Total Eclipse AUS 2012
In November of 2012, Becky (my wife) and I had decided to witness the 2012 Total Solar Eclipse in Queensland, Australia. In fact, a total eclipse was to be visible from Cairns, Australia beginning just after sunrise on 14th November 2012.
The 2012 total eclipse was seen along the coast from a 140 km wide path. The path crossed the coast at an angle so that the 140km wide path covered a 200km swathe of coastline between Innisfail in the south to Cape Tribulation in the north, (Imaged below).
A total solar eclipse occurs when the Moon passes between the Sun and the Earth. Total solar eclipses can only occur at some New Moon’s but they don’t occur every New Moon because the Moon’s orbit is inclined 6 degrees to the Earth’s obital plane. Eclipses only occur when the Moon passes through the Earth’s orbital plane at New Moon otherwise the shadow misses the Earth.
The total part of the eclipse lasted for two spectacular minutes. Becky and I chose to witness the eclipse on Clifton Beach near Palm Cove. The tide came in as the eclipse progressed. We set up the telescope and camera on high dry ground, above the upper tidal zone. To avoid the vegetation, we were required to set up on a saltwater crocodile pathway to the ocean. It was Becky’s job to watch for giant saltwater-crocs.
Pictured above, sunrise was at 5:34am. A few minutes after sunrise, the eclipse began. The Sun first went through a partial eclipse that lasted for about an hour before the total eclipse began. During this time, there was great danger of eye damage, so Becky and I brought eye filters with us. However, we were unable to see and record of the first part of the Eclipse, (First Contact), because the clouds were in the way, (pictured below). The whole eclipse lasted for about two hours.
The dark disk of the Moon ingressed upon the Sun’s disk from the west which was the top when viewing the rising Sun in the east. The appearance of the first half of the eclipse up to the beginning of totality was not recorded by us, because it was behind the clouds, (pictured above)..
The partial eclipse took 54 minutes, (from first contact to second contact). As totality approached, the solar crescent became very thin. Though thin, it was still too dangerous to look at without any eye protection (pictured below).
A minute or so before the eclipse, the lunar shadow covered the sky. The ambient light dimmed dramatically, reduced by a factor of about a thousand. The Moon’s shadow began to move right across to cover the whole of the sky. When the front edge of the shadow reached the Sun, the diamond ring formed and the total eclipse began (pictured below). The diamond ring is a bright ring of light surrounding the dark lunar disk with one dazzling bright white point of light.
I was unable to capture the first Diamond Ring, (second contact). During the Eclipse, it didn’t go completely dark, more like a very deep twilight. Becky and I took off our filters. Our eyes quickly adjusted to the new low light level. As our eyes adjusted, the Sun’s corona will became visible. The corona is composed of very hot electrically charged gas – a plasma. The coronal gas has a temperature of about a million degrees and it stretches millions of kilometers out into space. The charged particles are distributed along and reveal the Sun’s magnetic field lines similar to the way you might have used iron filings to reveal the field of a magnet.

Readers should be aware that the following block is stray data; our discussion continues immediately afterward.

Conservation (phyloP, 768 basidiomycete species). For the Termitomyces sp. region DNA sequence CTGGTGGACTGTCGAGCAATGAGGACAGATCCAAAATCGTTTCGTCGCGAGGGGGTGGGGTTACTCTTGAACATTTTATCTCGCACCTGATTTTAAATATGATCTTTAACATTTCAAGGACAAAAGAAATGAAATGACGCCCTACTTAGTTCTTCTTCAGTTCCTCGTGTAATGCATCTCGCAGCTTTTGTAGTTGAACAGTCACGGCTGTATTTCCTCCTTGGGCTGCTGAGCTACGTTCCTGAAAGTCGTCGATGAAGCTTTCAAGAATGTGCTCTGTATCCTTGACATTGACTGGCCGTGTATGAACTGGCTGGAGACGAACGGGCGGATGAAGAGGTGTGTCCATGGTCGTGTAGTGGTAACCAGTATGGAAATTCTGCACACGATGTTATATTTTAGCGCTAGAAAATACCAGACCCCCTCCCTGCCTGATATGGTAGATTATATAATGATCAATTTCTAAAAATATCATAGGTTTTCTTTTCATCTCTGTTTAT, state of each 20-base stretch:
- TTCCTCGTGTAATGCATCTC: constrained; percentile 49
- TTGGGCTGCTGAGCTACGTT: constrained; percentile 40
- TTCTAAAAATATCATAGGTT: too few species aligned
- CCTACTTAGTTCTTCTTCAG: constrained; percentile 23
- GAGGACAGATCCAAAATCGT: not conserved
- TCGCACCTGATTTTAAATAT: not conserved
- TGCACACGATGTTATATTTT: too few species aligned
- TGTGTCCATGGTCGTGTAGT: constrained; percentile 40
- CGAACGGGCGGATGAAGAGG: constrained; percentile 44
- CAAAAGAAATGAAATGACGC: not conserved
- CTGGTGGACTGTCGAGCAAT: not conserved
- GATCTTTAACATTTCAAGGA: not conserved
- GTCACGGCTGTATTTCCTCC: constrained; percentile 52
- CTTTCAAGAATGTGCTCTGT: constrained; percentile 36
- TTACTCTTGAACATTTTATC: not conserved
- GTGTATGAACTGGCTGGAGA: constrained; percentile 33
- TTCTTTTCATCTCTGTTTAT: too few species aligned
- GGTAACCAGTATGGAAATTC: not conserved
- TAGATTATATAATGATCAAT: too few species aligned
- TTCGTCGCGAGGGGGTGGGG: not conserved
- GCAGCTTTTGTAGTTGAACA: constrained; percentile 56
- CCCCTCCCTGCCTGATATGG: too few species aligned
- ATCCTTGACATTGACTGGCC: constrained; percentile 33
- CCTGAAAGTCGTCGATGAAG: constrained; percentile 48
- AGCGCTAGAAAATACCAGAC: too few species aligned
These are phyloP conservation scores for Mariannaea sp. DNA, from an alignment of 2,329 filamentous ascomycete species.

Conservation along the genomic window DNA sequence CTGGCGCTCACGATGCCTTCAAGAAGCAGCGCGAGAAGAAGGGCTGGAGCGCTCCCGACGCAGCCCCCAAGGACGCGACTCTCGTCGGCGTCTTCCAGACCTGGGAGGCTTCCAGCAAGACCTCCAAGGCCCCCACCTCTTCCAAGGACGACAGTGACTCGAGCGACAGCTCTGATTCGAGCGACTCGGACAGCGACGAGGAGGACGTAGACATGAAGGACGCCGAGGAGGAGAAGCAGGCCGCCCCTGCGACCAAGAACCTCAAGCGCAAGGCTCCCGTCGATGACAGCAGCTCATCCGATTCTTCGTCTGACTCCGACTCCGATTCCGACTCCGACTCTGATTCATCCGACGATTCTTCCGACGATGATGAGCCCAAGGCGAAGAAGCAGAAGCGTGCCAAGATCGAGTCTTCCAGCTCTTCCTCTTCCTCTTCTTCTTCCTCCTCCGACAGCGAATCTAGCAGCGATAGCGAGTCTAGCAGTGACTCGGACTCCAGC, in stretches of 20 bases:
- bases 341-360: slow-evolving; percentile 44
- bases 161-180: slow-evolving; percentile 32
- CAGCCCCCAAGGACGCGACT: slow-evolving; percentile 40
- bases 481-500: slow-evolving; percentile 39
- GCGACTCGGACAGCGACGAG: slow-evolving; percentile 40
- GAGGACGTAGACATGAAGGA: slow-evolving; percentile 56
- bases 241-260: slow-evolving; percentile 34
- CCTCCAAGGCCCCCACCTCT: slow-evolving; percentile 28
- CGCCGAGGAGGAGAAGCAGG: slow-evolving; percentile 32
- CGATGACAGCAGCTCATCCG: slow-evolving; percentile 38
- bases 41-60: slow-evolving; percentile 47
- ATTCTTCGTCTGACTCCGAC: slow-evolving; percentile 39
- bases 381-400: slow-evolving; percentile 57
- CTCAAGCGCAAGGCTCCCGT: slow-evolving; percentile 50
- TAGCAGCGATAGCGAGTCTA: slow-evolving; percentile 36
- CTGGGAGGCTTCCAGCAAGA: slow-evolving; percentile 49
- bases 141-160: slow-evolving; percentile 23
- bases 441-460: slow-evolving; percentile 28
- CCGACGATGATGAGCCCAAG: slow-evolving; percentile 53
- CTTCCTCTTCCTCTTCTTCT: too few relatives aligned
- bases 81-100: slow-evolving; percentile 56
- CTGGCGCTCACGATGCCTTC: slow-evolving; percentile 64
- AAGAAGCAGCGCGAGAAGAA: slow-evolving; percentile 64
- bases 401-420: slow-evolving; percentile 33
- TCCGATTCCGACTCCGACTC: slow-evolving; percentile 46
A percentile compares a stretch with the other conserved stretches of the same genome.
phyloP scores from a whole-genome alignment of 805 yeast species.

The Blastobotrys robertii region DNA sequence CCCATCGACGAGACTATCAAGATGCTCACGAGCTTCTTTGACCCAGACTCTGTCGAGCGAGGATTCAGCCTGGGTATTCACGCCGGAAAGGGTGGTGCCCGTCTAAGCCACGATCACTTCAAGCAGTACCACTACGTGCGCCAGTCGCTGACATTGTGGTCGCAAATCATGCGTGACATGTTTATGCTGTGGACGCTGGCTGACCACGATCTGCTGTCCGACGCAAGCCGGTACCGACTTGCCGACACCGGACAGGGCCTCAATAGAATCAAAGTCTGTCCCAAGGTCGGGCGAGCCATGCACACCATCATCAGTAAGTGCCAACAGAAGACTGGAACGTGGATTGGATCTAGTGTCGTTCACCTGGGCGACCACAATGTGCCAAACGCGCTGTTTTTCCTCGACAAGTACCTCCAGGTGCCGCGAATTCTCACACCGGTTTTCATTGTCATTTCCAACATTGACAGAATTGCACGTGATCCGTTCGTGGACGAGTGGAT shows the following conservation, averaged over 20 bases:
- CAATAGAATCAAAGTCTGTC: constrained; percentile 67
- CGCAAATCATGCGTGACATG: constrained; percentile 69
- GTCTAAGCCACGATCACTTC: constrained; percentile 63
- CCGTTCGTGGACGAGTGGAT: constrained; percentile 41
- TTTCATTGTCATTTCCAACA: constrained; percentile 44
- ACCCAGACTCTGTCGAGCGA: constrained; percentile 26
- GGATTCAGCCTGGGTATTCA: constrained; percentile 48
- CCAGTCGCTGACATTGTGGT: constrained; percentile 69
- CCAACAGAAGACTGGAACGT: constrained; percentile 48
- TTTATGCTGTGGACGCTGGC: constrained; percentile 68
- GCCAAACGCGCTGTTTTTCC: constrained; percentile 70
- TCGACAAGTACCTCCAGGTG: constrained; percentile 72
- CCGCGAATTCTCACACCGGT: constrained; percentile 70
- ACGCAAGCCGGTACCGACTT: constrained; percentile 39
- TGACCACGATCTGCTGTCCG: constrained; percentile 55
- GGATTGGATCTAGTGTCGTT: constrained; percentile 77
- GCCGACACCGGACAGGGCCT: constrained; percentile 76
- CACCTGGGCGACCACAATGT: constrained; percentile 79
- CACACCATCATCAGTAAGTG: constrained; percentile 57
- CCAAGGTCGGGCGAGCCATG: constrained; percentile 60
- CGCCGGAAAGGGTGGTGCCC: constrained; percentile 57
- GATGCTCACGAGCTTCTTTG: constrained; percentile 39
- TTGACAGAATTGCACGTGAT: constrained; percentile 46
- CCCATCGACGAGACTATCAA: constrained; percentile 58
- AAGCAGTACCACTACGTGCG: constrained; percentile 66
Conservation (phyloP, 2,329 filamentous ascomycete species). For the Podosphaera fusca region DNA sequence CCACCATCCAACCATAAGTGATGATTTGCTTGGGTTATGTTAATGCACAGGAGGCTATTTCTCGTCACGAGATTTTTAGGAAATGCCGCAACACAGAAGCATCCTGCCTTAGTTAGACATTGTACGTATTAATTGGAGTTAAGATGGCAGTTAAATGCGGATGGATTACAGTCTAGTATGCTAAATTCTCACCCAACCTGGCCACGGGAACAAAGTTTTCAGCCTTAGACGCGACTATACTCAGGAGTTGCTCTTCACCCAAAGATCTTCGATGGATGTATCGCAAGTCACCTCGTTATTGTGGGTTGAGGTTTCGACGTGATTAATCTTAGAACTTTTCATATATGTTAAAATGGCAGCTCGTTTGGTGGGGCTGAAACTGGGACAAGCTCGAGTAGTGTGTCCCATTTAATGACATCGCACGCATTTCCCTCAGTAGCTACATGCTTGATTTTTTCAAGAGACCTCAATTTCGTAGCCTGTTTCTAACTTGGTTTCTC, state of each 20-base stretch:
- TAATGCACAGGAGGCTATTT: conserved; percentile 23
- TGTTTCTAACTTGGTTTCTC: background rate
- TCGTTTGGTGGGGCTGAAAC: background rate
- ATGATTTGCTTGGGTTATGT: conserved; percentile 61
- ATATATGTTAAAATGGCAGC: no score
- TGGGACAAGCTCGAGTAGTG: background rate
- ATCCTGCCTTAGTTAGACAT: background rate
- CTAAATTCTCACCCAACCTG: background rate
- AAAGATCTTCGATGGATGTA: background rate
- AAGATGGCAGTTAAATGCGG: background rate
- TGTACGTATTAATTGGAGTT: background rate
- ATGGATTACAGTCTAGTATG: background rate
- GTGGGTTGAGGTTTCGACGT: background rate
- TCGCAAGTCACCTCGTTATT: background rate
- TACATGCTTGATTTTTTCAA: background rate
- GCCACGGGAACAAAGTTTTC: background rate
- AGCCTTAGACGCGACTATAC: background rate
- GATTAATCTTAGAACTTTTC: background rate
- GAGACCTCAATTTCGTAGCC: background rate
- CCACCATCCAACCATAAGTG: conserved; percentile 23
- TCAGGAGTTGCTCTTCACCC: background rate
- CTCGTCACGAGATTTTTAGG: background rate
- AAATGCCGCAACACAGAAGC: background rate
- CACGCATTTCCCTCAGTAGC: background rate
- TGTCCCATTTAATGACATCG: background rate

The corona appeared to grow. This was just an illusion caused by two factors. As the umbra replaces the penumbra in the sky around the Sun, the background sky darkens rapidly allowing the faint corona to be more visible. The outer corona is fainter than the inner corona. As our eyes quickly adapted to the dark mainly due to the dilation of our pupils, they became more sensitive so we were able to see fainter parts of the outer corona, so it seemed to grow.
As totality ended, a diamond ring dazzled us as it seemed to explode from the opposite side of the Moon to the first diamond ring, (pictured above). This one seemed much brighter than the first because our eyes were adapted to the dark. The appearance of the second diamond ring was our signal to put on our eye protection on again.
November isn’t the sunniest month of the year but nor is it the cloudiest. It is in the build up but definitely before the start of the monsoon. Humidity causes cloud build up during the days. Afternoon and evening showers and thunderstorms are common. Fortunately mornings are typically fine and sunny along the coast but with some scattered clouds off the coast almost every morning. Luckily, this is what Becky and I experienced during the Eclipse.
During our visit to Australia for the Total Eclipse, Becky and I came across several people believing that this was the beginning of the Earth’s apocalypse. My reaction: For any claims of disaster or dramatic changes in 2012, where is the science? Where is the evidence? There is none, and for all the fictional assertions, whether they are made in books, movies, documentaries or over the Internet, we cannot change that simple fact. There is no credible evidence for any of the assertions made in support of unusual events taking place in November 2012.
New Moon occurred at 06:38. A high tide of about 3m occurred mid-morning (9:06am) on the day of the eclipse in Cairns region. Tide height during totality was probably be about 2.3m. So the tide was low at 3am, about the time, Becky and I got out of bed. High tide actually came-in during the eclipse and maximum high-tide occurred about an hour after the total eclipse ended.
The event was all over by 7:40 am, (fourth contact).
After the 2012 Cairns eclipse, the next opportunity to see a total eclipse in Australia is from remote Exmouth, W.A. in 2023. In July 2028, a total eclipse will cross the whole continent starting in the Kimberley crossing many regional towns and centers and finally being visible across much of Sydney. We plan to be there!